The Ambivalence of Obama’s Foreign Policy

If there is one word that characterizes President Obama’s foreign policy decisions it is: ambivalent. Ambivalent is commonly defined as having mixed or contradictory feelings towards something or someone. It is abundantly clear that Obama has his hands tied because of his willingness to conduct dozens of drone strikes on foreign targets such as Syria and Iraq, but he is immensely reluctant to send ground troops into these countries. Now, why is this? One theory could be is President Obama, during his quest for the Democratic presidential nomination, fully disclosed the idea of decreasing the amount of active troops in the Middle East. Therefore, sending ground troops into Syria and Iraq would make the American people realize Obama could not fulfill his promise. This is not a conspiracy. Ultimately, Obama’s ambivalent foreign policy stance resulted in a drastically more deteriorated Middle East. He has spent millions of dollars on drone strikes to fight ISIS in Iraq and Syria, but where has it gotten us? Recently, testifying before the Senate Armed Services Committee, Vincent Stewart, the director of the Defense Intelligence Agency, declared the city of Mosul, Iraq will most likely not be liberated this year as previously estimated. Mosul is one of the biggest cities in Iraq and is a major setback for the planned destruction of ISIS by the United States government. With Iraq and Syria in disarray, there still is no concrete plan in place to stabilize the Middle East and end the bloodshed. The current plan is not working to contain the spread of ISIS and it is evident throughout the world. Case in point: Libya. Although Libya is located in Africa, the Islamic State is extremely close to establishing a stronghold in the North-African territory. As a result, the president decided to airstrike Libya. The first airstrike that was conducted in the African country, performed a couple days ago, resulted in the deaths of 43-49 ISIS affiliates (Source). With that said, I am not advocating for President Obama to send ground troops in mass to Iraq, Syria, and Libya; however, it is time the president realizes just dropping bombs will not eradicate the militant group. If the American government is going to feed the commonwealth with destroying-ISIS rhetoric, then it is time they act on it. All I am asking for from the president is to take a side. This form of ghost warfare will not solve the problem because we are not directly addressing it. The money spent, lives lost, and families separated cannot be justified anymore. What do we have to show for it?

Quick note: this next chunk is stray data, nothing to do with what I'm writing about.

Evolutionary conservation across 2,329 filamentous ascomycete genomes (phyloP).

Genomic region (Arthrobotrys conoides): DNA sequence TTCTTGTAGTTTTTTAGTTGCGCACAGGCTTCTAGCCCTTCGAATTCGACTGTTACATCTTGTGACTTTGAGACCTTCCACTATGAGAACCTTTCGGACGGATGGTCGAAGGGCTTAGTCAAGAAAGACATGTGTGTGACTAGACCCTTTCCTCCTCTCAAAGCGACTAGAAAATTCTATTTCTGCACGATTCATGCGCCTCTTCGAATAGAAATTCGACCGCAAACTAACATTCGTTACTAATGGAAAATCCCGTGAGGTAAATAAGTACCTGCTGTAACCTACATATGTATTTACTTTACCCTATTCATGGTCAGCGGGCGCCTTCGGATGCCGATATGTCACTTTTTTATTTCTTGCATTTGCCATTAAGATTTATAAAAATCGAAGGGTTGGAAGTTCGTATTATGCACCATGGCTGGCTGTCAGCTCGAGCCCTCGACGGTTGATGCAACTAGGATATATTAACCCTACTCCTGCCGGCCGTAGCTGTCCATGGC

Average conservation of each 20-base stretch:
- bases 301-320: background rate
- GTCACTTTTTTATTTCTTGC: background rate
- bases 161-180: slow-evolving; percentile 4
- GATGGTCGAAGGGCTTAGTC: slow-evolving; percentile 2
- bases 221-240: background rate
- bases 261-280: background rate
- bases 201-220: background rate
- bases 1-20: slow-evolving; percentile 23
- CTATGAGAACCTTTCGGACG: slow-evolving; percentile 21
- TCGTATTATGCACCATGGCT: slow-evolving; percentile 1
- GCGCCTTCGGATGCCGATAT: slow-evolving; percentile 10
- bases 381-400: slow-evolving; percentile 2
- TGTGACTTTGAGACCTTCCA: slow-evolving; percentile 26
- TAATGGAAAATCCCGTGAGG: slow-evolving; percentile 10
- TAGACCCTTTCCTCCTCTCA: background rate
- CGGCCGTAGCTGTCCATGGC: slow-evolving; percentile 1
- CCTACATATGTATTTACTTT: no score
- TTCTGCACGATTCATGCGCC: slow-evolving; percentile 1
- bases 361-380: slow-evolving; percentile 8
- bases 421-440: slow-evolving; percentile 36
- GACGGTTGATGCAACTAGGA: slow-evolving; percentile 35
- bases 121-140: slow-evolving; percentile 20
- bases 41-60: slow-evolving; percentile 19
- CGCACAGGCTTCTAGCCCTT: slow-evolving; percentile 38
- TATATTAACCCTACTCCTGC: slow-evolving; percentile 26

Contributed by R.A.



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